• The tobacco industry should be held liable for the clean-up costs resulting from its misdeeds.
  • The Alberta government has aggressively pursued clean-up costs from other industries including energy, transportation, manufacturing and insurance.  For the past decade, the government has required auto insurers to pay for the healthcare costs resulting from motor vehicle collisions.
  • The tobacco industry should not get off the hook for the tremendous damage resulting from its deplorable business practices.
  • The tobacco industry needs to be held accountable for its behaviour.
  • No industry should be allowed to get away with deceptive and fraudulent practices. These practices will likely continue until the tobacco industry is held fully accountable for its actions. The promotion of light and mild cigarettes is arguably one of the biggest consumer frauds ever devised. The promotion of candy-flavoured tobacco products is a deplorable strategy designed to get kids hooked. A healthcare cost recovery lawsuit will force the industry to change its objectionable behaviour based on the experience in the United States.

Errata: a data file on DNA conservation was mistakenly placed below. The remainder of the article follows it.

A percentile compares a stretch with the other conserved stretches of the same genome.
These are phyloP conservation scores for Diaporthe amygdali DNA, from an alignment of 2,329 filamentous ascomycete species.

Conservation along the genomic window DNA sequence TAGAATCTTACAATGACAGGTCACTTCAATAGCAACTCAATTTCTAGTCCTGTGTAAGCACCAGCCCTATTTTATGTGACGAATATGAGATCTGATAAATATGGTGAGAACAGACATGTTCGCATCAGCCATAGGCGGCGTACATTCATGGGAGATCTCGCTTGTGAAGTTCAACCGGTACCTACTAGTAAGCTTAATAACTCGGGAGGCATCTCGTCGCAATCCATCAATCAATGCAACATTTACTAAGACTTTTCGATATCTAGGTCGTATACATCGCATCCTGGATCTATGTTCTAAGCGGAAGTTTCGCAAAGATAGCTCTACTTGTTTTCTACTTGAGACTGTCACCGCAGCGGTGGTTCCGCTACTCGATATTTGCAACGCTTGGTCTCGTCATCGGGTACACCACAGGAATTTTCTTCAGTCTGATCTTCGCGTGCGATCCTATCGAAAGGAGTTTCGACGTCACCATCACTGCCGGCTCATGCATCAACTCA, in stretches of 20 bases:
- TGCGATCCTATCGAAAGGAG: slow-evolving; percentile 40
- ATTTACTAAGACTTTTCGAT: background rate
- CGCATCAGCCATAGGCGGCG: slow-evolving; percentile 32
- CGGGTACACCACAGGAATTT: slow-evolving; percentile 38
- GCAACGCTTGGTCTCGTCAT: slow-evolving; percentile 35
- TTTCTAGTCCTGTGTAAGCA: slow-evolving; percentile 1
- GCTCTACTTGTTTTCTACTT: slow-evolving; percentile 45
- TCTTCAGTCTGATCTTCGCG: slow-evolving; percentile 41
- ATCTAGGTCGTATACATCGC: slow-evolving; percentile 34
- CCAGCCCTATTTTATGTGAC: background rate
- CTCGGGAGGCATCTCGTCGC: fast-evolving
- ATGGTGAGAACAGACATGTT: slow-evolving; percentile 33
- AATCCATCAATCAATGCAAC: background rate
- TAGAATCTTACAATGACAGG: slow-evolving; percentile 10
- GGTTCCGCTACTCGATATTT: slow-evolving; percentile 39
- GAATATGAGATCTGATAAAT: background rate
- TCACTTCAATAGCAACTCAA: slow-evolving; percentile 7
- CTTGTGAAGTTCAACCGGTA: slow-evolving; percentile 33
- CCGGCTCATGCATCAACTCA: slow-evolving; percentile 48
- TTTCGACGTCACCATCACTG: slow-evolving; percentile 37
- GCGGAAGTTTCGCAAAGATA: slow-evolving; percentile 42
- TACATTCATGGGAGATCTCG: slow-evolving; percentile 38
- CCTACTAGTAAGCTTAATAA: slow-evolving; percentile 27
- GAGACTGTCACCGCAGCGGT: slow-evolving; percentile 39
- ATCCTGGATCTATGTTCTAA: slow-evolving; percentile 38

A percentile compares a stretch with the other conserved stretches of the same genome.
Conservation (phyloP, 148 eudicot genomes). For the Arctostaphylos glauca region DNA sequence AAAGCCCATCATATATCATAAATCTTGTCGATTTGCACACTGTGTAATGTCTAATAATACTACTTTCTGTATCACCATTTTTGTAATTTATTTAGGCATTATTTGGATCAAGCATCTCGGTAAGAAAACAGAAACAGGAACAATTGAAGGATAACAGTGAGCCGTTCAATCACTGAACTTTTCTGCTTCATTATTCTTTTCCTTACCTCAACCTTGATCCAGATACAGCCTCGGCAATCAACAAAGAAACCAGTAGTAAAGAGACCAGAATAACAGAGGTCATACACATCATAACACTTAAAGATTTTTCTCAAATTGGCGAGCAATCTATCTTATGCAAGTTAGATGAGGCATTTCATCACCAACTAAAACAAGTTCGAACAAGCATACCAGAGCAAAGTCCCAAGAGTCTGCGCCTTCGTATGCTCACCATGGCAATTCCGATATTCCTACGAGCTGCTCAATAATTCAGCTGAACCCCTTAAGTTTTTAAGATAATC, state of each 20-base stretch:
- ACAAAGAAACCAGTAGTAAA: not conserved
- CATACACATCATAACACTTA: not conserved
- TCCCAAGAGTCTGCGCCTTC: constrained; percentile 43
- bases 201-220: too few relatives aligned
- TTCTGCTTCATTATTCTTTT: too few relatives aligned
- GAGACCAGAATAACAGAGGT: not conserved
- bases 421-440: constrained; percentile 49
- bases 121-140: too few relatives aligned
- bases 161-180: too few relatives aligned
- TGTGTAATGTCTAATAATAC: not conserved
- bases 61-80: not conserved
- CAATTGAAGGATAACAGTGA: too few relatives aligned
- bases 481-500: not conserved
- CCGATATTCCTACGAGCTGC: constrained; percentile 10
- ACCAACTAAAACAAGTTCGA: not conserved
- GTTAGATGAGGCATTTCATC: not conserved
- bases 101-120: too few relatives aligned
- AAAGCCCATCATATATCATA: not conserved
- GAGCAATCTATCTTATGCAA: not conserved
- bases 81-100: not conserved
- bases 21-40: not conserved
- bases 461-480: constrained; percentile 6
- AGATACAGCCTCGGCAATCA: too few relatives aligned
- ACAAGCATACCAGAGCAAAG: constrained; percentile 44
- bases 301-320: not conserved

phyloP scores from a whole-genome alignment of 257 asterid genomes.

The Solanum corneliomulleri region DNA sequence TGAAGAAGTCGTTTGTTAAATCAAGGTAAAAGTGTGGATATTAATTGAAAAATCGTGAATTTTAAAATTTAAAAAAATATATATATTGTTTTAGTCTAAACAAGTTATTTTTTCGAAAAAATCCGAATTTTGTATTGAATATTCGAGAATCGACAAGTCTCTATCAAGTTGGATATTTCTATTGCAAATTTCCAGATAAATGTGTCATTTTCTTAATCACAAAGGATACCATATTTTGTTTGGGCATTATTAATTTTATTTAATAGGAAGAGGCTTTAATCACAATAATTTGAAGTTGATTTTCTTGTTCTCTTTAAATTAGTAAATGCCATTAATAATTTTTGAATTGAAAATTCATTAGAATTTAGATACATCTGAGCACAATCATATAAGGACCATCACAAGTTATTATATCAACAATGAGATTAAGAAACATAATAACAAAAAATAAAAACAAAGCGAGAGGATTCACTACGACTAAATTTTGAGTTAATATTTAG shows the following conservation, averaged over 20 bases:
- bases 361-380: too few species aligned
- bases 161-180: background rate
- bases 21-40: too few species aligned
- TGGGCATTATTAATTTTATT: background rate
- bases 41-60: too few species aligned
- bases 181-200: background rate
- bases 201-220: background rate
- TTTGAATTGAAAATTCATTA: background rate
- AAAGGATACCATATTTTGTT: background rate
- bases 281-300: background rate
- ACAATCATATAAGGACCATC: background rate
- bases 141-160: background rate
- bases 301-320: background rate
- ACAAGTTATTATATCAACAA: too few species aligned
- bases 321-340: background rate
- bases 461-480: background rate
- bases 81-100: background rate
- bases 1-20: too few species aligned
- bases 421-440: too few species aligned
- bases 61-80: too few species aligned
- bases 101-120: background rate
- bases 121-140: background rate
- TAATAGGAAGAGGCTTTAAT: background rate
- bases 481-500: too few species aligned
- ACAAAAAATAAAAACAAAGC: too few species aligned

• Taxpayers are entitled to healthcare damages resulting from the tobacco industry’s negligent and fraudulent behaviour.  Tobacco industry negligence and deception have cost Alberta taxpayers billions of dollars in needless healthcare costs.  Of course, the human toll resulting from the industry’s deplorable behaviour is immeasurable.

Alberta taxpayers have been paying for the tobacco industry's transgressions for many years. The health care system is under tremendous strain and the tobacco industry has contributed to this burden. It would be fiscally irresponsible for the government to overlook the industry's negligence when Alberta taxpayers have struggled to finance the health care system. Billions of dollars are at stake and the tobacco industry must be held accountable. Tobacco use is estimated to have cost the Alberta health care system $470 million in 2002 alone.

Benefits of healthcare cost recovery litigation